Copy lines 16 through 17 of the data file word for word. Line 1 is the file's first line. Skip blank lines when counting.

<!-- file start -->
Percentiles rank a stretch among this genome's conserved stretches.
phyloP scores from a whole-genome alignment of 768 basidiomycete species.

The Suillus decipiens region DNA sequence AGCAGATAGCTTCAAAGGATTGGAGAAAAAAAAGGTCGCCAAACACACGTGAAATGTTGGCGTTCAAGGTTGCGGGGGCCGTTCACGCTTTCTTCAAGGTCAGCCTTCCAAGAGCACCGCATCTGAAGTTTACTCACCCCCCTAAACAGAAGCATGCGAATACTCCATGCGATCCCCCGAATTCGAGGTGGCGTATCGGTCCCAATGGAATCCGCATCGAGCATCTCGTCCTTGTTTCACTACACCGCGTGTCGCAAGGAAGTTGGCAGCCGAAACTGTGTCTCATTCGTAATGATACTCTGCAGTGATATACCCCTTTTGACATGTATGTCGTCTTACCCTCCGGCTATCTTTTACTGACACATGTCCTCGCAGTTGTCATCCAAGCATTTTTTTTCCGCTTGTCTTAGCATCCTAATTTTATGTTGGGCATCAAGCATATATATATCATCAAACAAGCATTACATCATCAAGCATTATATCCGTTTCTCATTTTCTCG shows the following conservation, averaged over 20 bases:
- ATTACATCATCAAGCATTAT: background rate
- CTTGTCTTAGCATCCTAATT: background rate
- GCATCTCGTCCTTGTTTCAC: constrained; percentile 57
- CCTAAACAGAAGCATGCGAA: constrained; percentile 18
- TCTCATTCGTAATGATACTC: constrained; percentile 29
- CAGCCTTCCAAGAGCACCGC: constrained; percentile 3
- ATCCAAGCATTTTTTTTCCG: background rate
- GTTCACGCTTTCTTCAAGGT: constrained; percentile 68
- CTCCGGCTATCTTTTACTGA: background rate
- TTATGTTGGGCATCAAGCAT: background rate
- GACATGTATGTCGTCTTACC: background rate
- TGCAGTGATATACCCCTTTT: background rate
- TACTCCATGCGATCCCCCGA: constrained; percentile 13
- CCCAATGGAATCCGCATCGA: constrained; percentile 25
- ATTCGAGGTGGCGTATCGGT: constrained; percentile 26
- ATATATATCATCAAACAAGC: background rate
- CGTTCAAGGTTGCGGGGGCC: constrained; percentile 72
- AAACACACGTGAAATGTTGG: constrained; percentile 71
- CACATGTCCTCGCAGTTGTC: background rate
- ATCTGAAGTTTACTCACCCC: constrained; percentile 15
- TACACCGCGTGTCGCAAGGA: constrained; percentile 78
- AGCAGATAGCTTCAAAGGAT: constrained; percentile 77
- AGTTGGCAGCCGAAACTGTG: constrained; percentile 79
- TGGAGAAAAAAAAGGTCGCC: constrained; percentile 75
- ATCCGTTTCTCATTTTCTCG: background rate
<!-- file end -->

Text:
- TACTCCATGCGATCCCCCGA: constrained; percentile 13
- CCCAATGGAATCCGCATCGA: constrained; percentile 25